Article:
Recently, I was asked to take a class three weeks into the term. I took up the challenge and prepared for the fourth lecture, and to highlight the practical relevance of this Financial Planning class, I also took some copies of relevant articles. As usual I wanted to spend the first fifteen minutes linking lecture four to what they had done in the first three weeks and \"set the scene\" for the topic of the fourth lecture. So I asked the class \"What have you done so far?\" and the answer was \"nothing much, he just read the PowerPoint slides.\" Jokingly one student went as far as to say \"we finished the class very early though\". Students' frustration was quite evident from their comments.
Teacher the listener and helper
With TBWA the teacher gets the opportunity to assess particular needs of the students and assist them accordingly. Often students will not \"ask\" for help until the teacher builds empathy-driven relationships. TBWA gives the opportunity for the teacher to get closer to the student so that even the \"shy\" student feels comfortable to ask questions. Some students may not talk but just whisper. The disturbing reality is teachers seldom hear the students' whispers when they teach from the front; they are enjoying their own PowerPoint shows while feeding their egos (Felder 2005). Weaknesses of such lectures are well documented.
If a teacher is willing to help and treat teaching as a \"calling\" rather than just \"another job\", then there are real opportunities to make real differences in the lives of young people. Once a red-eyed student looked very tired and I asked him whether he had been studying till early hours of the morning. The student quietly replied \"No sir, it's the Facebook\".
Teacher the counselor and motivator
Some undergraduate students in particular will benefit from the counselor role as much as from teaching. A young student from Mongolia highlighted this need. She was quiet (and perhaps fearful) and did not participate until I talked to her after the lecture. For the first time, she had left home and was totally fearful of the environment. Only after establishing a counselor-like relationship, did the student actively participate in class. Breaking the emotional barrier appears to be instrumental in enhancing the learning experience. The student not only did well in Financial Planning but also developed a positive attitude towards the rest of the undergraduate subjects she had to complete.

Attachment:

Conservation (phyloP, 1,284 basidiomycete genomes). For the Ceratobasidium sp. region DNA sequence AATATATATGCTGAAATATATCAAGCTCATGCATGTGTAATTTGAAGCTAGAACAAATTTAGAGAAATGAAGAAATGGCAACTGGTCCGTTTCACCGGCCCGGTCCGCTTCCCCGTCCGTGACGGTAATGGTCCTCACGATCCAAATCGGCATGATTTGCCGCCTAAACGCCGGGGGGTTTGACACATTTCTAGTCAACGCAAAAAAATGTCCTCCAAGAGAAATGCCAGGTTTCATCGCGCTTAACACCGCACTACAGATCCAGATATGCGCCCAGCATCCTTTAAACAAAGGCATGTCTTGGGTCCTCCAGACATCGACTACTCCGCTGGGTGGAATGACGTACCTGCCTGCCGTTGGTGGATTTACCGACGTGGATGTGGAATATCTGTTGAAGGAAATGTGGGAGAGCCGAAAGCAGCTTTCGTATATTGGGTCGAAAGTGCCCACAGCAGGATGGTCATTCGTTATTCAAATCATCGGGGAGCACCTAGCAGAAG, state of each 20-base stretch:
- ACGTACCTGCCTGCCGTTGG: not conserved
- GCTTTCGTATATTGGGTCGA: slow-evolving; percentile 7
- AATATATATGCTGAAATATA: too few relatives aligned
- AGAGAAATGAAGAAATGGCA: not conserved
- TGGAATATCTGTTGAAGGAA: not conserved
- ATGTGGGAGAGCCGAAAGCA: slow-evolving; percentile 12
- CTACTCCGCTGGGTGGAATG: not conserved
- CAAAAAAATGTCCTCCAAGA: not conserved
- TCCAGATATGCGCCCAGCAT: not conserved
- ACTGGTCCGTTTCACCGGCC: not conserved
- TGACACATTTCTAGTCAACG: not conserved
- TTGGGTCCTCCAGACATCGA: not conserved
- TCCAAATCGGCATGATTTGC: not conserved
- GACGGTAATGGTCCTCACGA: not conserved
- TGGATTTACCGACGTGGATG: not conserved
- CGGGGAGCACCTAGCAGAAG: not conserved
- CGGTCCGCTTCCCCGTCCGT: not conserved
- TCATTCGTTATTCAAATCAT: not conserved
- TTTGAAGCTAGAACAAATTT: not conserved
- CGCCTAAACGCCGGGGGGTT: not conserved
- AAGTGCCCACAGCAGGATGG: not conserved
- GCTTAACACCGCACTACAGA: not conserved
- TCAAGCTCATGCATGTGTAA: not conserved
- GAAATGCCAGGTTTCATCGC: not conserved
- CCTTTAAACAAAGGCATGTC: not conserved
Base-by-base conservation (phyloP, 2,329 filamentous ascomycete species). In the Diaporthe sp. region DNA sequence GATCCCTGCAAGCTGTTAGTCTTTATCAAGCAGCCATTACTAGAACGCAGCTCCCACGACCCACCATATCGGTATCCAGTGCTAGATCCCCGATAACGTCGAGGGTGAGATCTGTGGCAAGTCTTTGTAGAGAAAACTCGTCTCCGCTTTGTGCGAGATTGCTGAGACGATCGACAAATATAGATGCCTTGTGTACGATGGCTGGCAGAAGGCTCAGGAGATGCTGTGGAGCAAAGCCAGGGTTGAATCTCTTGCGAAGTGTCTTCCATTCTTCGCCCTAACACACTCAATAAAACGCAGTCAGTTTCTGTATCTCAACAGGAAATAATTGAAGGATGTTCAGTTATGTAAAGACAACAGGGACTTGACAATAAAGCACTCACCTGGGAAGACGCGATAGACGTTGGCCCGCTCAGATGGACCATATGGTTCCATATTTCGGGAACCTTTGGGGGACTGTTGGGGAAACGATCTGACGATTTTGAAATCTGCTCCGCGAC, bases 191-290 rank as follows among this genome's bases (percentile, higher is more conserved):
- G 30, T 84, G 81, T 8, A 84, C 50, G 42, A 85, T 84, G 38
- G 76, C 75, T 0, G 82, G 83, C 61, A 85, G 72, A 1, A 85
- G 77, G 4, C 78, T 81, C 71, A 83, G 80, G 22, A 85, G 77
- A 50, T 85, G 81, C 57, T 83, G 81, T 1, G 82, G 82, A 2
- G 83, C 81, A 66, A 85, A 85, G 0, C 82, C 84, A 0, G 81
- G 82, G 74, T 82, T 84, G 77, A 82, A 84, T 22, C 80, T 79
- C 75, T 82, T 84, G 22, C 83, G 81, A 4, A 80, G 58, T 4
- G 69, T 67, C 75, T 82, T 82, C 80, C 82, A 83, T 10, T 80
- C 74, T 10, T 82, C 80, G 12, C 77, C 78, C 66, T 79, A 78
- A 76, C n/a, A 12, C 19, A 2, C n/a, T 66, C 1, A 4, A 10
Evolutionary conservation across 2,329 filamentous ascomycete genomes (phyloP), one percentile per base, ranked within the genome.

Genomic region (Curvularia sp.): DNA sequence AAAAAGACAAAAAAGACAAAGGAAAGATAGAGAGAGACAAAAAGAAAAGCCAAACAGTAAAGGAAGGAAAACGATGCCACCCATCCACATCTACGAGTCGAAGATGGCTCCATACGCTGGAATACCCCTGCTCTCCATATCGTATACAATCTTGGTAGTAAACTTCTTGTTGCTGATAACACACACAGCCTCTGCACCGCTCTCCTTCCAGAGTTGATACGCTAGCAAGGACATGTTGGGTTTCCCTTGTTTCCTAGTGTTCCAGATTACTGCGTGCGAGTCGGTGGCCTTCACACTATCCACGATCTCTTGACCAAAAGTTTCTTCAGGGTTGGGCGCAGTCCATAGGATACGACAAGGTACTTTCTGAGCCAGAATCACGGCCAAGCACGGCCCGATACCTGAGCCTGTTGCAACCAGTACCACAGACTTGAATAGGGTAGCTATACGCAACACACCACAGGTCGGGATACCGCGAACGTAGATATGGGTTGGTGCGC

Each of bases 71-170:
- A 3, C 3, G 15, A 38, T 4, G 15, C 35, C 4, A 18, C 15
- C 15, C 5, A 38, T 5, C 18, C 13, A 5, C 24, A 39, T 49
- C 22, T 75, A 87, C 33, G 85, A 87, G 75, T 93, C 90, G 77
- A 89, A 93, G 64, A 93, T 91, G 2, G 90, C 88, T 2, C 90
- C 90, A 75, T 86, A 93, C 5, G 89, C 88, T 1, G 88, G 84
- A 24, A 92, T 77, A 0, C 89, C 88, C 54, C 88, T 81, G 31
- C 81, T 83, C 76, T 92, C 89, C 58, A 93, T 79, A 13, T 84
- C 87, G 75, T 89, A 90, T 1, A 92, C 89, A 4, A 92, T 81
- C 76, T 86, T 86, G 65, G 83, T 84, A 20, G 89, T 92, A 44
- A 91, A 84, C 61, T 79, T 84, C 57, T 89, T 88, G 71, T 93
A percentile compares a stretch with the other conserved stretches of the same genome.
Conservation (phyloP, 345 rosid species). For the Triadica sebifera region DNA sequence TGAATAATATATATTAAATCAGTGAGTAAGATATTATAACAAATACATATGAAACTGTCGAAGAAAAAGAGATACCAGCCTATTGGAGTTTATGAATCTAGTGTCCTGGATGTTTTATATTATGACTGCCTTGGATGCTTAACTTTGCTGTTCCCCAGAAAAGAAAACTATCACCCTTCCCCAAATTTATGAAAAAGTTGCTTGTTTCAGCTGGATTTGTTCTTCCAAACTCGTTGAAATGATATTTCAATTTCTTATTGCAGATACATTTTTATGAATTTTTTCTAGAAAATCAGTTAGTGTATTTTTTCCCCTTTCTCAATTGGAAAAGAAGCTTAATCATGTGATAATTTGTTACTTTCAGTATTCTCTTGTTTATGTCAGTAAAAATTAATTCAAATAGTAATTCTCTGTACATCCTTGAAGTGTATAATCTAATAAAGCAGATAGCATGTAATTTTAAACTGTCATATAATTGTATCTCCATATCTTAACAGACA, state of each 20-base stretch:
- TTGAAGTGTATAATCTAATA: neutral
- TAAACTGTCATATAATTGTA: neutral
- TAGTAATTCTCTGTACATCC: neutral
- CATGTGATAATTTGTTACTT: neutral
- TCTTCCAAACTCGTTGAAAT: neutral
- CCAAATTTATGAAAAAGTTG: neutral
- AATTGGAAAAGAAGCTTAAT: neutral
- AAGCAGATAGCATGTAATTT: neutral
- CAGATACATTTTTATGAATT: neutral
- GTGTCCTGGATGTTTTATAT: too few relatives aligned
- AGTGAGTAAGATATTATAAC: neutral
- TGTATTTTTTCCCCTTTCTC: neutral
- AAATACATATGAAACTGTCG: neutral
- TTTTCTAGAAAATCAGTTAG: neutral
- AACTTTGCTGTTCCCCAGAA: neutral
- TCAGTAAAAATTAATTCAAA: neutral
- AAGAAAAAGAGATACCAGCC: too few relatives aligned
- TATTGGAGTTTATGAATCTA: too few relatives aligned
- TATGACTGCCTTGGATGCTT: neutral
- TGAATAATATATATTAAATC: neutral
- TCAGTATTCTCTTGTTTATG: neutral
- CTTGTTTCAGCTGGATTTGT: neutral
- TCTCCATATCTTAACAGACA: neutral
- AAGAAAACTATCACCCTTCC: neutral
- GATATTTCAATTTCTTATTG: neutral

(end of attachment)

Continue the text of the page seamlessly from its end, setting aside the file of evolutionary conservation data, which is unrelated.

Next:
As Seligman (2002) puts it one could re-craft any job to a higher calling. Likewise, we can also re-craft teaching just for a paycheck to a higher calling - a vocation with passion. Those who teach mainly for their paycheck are undoubtedly keen to do a \"quick job\" and move on. This is especially true for the visiting and part-time staff.
Teacher the provocateur
To facilitate effective teaching, a lecturer should, to some extent, be selectively provocative in a non threatening manner. At the same time, the lecturer should be sensitive towards the students' learning style and needs. It is a delicate balance. Effective facilitation requires \"a degree of provocation\" to encourage the students to think and realize that without active learning, teaching alone will not deliver good results. To impart knowledge, there is no magic formula in the absence of learning (or willingness to learn). Some students may need continuous reminders to highlight the importance of learning. Here teachers may even have to step into their \"provocateur role\". When teachers depend on PowerPoint they become passive teachers and the students view lectures as a spectator sport. But, we all know that learning is no spectator sport.
However, provocation of students negatively could also confuse students. A lecturer teaching Applied Finance endorsed himself as a theorist at the outset. Indeed, the lecturer may have a theoretical bias in his research interests. But the students were taken back. They were confused as to why a lecturer who is not flexible enough to move away from his research area for the students' sake is teaching them.
Benefits of TBWA
Some of the benefits of TBWA are:
• Students feel the presence of the teacher - the teacher is no distant object and not just a PowerPoint reader.
• There is a free and open exchange of communication (ideas) - students will understand the importance of learning and active participation.